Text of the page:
El Niño NOAA weekly report (PDF, HTML)the El Niño conditions are getting stronger and will almost certainly become a new El Niño episode once the November 2009 data are accounted for.
Click to zoom in. Apologies for the yellow line.
The chart above shows the Pacific equatorial (between 5°N and 5°S) sea surface temperature anomalies; the axes are longitude and time. You see that they switched from cool (blue, negative) values to warm (orange, positive) values during April 2009.
Recall that from April 2007 through June 2008, we experienced a La Niña episode. At the end of 2008, it seemed like a new La Niña episode was getting started.
However, the ONI index from page 26/37 of the PDF file (derived from the ENSO 3.4 regional anomaly) has to be below (or at) -0.5 °C for five consecutive overlapping 3-month periods. And we've seen only 4 of them - from NDJ 2008/2009 (November, December, January) to FMA 2009 (February, March, April). That wasn't enough for an episode.
However, the MJJ 2009 (May, June, July) figure was already at +0.6 °C and it was followed by +0.7, +0.8, and +0.9 °C. The latest reading is from ASO 2009 (August, September, October), and it will be quite surely followed by another reading well above +0.5 °C because right now, at the beginning of November, the ENSO 3.4 region sits at +1.7 °C and the average is likely to increase. In fact, it may accelerate, too.
By the way, if the +1.7 °C reading stays (or is surpassed) in the following 3-month period, the index will jump to values unseen since the 1997-1998 "El Niño of the century". Such El Niño episodes are also likely to increase the global mean temperature. With such a powerful El Niño, it is conceivable that 2010 may end up being warmer than 1998 and/or 2005.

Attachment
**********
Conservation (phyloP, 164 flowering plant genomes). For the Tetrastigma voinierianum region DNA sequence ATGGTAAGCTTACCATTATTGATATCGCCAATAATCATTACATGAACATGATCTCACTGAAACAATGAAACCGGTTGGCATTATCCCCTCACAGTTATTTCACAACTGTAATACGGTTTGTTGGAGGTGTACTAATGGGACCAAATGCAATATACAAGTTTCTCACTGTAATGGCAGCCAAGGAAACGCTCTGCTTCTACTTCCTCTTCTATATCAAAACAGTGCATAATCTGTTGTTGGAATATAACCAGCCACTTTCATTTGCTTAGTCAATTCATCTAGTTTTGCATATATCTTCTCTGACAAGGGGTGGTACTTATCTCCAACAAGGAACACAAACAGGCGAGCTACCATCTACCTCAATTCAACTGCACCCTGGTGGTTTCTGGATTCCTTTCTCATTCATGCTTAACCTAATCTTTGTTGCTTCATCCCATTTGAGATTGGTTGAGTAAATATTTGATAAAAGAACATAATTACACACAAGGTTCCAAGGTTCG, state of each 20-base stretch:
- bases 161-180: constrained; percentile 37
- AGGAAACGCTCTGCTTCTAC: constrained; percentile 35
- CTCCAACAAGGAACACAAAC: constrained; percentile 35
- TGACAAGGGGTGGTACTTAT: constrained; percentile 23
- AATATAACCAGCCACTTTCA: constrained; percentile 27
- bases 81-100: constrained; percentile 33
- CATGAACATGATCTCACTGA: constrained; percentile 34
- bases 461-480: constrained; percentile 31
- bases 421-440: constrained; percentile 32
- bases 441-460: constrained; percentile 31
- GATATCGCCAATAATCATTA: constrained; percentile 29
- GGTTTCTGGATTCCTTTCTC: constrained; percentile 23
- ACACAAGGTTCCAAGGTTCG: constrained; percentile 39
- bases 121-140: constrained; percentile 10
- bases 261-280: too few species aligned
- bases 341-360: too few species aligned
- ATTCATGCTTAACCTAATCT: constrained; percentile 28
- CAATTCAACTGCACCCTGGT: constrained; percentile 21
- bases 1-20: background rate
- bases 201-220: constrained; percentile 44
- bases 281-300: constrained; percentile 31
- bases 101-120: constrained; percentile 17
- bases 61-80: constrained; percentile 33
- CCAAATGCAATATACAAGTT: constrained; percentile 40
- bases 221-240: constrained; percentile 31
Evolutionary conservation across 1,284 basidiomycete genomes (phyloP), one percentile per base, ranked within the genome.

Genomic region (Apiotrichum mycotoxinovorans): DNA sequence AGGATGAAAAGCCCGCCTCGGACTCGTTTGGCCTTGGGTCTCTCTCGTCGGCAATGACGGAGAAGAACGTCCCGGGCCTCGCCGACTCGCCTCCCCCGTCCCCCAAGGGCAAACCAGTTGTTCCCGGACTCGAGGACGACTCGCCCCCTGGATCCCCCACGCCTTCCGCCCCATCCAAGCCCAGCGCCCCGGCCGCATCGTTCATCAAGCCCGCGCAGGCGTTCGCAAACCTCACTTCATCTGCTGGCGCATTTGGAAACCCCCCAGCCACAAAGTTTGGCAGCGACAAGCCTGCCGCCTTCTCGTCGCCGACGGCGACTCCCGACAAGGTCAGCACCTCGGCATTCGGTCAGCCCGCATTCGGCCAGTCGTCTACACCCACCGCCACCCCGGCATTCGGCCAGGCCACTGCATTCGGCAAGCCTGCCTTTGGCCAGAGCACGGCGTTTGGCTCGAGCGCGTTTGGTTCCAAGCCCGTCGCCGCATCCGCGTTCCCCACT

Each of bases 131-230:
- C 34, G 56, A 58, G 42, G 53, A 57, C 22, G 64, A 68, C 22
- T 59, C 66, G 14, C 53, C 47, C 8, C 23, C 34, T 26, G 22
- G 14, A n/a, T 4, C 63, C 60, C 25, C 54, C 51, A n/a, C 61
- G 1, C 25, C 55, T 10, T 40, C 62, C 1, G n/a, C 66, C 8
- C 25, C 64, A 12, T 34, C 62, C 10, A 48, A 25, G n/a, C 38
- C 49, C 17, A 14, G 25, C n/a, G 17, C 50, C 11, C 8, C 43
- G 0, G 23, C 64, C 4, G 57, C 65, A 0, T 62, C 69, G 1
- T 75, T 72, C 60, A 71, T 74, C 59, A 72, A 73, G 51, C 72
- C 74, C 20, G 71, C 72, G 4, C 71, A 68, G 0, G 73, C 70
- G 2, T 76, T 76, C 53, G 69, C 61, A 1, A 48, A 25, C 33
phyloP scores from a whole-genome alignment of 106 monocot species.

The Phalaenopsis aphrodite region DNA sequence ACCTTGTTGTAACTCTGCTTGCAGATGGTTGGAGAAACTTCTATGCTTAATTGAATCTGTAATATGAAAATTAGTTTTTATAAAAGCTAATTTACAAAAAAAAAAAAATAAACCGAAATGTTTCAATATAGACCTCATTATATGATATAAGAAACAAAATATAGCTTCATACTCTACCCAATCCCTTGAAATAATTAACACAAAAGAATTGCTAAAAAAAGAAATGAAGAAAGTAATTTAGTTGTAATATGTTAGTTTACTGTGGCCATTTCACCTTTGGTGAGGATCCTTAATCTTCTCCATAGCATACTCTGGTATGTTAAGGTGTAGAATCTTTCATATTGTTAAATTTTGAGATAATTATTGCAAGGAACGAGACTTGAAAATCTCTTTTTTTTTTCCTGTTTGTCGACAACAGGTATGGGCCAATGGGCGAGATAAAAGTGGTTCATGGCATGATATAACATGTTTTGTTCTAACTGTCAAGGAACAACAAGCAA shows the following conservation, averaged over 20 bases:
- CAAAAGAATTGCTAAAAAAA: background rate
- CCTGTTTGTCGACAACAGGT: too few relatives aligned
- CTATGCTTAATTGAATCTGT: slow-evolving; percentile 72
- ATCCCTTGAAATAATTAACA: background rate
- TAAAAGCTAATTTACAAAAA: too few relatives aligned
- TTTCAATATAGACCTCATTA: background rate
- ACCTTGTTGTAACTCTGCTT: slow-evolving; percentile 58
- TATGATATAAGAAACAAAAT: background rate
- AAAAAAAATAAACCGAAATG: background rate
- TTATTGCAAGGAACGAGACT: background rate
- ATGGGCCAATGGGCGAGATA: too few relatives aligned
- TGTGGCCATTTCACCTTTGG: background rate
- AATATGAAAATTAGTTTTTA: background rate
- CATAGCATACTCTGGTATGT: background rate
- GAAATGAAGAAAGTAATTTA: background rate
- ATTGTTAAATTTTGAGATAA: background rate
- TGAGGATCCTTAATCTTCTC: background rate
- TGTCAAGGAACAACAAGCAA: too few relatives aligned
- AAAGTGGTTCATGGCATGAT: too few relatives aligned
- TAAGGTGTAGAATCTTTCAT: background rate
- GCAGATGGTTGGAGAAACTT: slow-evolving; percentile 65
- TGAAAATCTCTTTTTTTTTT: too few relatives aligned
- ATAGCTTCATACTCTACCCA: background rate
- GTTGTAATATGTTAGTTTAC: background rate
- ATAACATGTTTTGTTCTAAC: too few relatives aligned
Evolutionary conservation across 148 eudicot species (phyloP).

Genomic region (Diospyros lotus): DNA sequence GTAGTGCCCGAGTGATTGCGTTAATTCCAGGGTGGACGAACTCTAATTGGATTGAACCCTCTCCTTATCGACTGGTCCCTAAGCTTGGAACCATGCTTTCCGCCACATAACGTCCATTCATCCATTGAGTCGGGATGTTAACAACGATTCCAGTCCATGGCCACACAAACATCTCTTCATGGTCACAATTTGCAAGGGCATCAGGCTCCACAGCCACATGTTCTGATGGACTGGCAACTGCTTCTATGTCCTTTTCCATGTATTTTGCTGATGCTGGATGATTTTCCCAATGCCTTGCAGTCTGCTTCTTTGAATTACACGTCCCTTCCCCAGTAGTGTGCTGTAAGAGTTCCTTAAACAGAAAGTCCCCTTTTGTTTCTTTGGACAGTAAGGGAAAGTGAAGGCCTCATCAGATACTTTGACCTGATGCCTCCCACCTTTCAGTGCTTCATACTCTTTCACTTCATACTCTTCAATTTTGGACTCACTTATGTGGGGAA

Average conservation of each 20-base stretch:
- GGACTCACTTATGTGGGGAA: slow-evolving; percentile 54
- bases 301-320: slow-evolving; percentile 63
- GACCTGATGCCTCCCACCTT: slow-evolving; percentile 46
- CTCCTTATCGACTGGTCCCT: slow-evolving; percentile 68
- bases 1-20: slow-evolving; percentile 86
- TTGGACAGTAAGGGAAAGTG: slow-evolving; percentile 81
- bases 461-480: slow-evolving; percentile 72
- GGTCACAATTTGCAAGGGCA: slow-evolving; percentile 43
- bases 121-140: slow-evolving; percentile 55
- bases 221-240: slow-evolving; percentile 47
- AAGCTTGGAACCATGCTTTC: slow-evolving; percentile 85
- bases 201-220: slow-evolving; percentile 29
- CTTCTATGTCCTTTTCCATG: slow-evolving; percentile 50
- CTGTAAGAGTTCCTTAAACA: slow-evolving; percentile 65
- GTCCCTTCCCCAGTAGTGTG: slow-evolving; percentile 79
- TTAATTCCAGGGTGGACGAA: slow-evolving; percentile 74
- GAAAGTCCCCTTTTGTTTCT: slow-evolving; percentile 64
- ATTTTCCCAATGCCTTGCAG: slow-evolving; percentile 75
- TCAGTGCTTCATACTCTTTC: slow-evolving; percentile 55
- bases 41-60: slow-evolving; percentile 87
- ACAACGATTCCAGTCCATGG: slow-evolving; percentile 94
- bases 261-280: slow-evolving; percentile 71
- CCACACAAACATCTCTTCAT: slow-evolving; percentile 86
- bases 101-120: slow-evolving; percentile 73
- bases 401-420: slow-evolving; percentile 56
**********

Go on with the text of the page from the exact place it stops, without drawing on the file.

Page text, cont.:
You may notice that the ENSO indices in JJA, JAS, and ASO 2009 have been identical to those in JJA, JAS, and ASO 2004, five years earlier. So if all other things were equal, it would be reasonable to expect that 2010 (which will be affected by the 2009-2010 El Niño whose effects appear after an approximate 6-month delay) could be exactly as warm as 2005. Of course, the comparison can fall to either side, with the 50:50 odds.
To make the 2004-2009 comparison even more catchy, note that the October 2004 UAH anomaly was equal to 0.29 °C while it was 0.28 °C in October 2009: an almost identical reading!
Incidentally, be sure that 2009 can no longer set the new warmth record, regardless of your preferred source of the global mean temperature data. Gaia would need temperatures warmer by something like 0.5 °C than today to last from tomorrow till the end of the year (in average) which is unlikely. According to the satellites, it will be the 11th year that will have failed to improve the record reading. However, 2009 will be warmer than 2008 and probably other recent cooler years.